Monthly Archives: March 2012

(An abstract of an essay for a special issue on “Bodily Fluids” of the journal inter/Alia, edited by Kamillea Aghtan, Michael O’Rourke, and Karin Sellberg).

It is a preverbal stream that deposits on the pillow a barely visible trace, as if a little saliva had leaked out of that sleeping mouth.
—Jean-Luc Nancy

In a chapter titled “Self from Absence to Self” of his recent essay, The Fall of Sleep, Jean-Luc Nancy draws upon the image of a little saliva leaking out of a sleeper’s mouth in order to analogise the withdrawal of self from I, into self. A fall into self that is not so much the enunciative “I am” of either a waking consciousness or dreaming unconsciousness, but the excessive and residual trace of the fall into self that is the fall – or what we might call, the drool – of speech.

Taking its cue from Nancy’s essay, and specifically his image of the barely visible trace deposited on the pillow, my paper will theorise drool as the liquid fore-speech of what I have come to call the fore-scene. The latter, in its own right, draws upon Nancy’s readings of Freud on Vorlust (Fore-lust) as the stage/scene of exposure and the spacing of the sense of existence as shared-separated. For drool is, as we know, a common liquid metaphor for uncontainable desire. An excessivity that, as formless force and form of the ground, is nothing but the unintelligibility of the fore, “upon” which anything like erotic pleasure (including as its own kind of intelligence) might be possible. In speaking in such terms, I of course also have in mind the base materialism of George Bataille’s definition of the formless and its analogy of the universe to spit.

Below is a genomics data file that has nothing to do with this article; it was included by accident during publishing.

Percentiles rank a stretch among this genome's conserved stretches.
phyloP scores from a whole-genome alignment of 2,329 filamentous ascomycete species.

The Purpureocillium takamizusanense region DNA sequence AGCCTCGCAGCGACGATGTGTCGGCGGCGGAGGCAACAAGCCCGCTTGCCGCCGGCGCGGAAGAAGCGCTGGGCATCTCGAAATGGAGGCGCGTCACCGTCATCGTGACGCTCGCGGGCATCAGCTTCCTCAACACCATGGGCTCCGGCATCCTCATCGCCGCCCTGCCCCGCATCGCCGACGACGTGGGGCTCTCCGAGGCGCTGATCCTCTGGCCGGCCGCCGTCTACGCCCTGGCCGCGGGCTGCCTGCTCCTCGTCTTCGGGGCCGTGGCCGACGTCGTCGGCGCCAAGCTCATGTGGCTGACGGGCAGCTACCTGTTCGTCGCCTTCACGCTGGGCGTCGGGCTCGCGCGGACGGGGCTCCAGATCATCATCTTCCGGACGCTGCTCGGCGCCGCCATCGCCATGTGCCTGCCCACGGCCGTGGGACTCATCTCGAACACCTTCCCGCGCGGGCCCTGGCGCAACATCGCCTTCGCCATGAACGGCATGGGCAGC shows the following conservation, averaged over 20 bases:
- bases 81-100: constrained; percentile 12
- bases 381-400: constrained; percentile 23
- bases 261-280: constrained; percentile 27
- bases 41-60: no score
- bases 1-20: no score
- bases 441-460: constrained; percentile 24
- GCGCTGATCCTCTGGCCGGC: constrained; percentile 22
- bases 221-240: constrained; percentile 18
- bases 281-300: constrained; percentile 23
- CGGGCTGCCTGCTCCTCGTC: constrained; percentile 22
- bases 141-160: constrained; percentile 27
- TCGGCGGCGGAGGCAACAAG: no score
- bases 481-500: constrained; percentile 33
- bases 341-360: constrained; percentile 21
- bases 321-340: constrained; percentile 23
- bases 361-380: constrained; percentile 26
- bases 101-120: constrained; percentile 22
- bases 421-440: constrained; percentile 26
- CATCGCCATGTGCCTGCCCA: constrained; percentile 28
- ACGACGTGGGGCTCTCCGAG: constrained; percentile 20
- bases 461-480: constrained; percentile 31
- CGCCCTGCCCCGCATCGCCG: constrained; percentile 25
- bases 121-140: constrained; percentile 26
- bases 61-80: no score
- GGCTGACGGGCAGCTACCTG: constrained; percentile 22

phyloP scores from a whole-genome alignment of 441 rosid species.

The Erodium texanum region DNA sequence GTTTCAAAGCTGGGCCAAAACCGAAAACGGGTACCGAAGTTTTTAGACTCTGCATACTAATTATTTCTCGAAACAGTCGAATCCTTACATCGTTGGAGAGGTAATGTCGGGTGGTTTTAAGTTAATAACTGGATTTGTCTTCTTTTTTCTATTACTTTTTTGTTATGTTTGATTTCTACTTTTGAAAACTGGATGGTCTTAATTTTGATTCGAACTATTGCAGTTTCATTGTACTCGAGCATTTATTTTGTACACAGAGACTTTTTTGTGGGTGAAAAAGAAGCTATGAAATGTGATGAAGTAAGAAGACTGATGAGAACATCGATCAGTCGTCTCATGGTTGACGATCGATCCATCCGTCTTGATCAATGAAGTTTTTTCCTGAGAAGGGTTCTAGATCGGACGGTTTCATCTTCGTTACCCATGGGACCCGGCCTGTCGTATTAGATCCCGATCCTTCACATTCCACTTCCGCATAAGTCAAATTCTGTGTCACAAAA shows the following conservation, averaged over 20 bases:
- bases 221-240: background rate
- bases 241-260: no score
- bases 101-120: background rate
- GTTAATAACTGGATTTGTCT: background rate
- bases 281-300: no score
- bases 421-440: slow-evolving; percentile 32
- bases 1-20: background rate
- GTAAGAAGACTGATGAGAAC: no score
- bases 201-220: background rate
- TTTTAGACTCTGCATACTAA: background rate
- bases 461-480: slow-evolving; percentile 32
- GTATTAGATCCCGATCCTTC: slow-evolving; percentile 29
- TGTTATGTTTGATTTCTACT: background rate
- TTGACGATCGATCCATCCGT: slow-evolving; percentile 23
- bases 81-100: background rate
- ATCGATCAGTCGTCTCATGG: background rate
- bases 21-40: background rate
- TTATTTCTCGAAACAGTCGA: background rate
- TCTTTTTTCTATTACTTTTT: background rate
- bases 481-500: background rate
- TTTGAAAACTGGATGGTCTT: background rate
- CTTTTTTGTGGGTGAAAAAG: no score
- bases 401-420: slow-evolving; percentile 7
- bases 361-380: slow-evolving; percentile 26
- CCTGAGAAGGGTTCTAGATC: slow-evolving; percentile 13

In this paper I continue my ongoing theoretical meditations on photographic images of the unmade (but not necessarily “empty”) bed (i.e. Felix Gonzalez-Torres’ Untitled Billboard photograph, 1992) as fore-scene of co-existence/co-exposure. Based upon Nancy’s text these images are understood to be images of the impossibility of perceiving, let alone representing, sleep. For if, as Nancy states, sleep “shows itself to itself as this appearance that appears only as non-appearing, as returning all appearing on itself and in itself,” then the image of the unmade bed lies extended there in the aesthetics of retreat, “allowing the waking phenomenologist [the one that we inevitably become in the drive to satisfy our experiential/epistemological curiosity] approaching the bed to perceive nothing but the appearance of its disappearance, the attestation of its retreat” (Fall, 13).

Drool is to the verbal what the empty bed is to the visual, yet as the fall of speech, drool is not a matter of the verbal or the oral but of the “buccal,” as this has been theorised by Nancy and further articulated by Michael O’Rourke. As the liquid fore-speech of the fore-scene/fore-lust, we might say that drool is the pre-cum of a buccal murmur and groan. With the lightest of touches, as though with the tap of a finger, this spit is extended, and in its extension traces the tenuous yet resiliently tensile line of the “with” of our shared existence. As though at that sleeping mouth a salvific path was somehow opened up, and in that fall of speech one hears the “with”, the “substance” of which is something like ex-gested spit, or drool.

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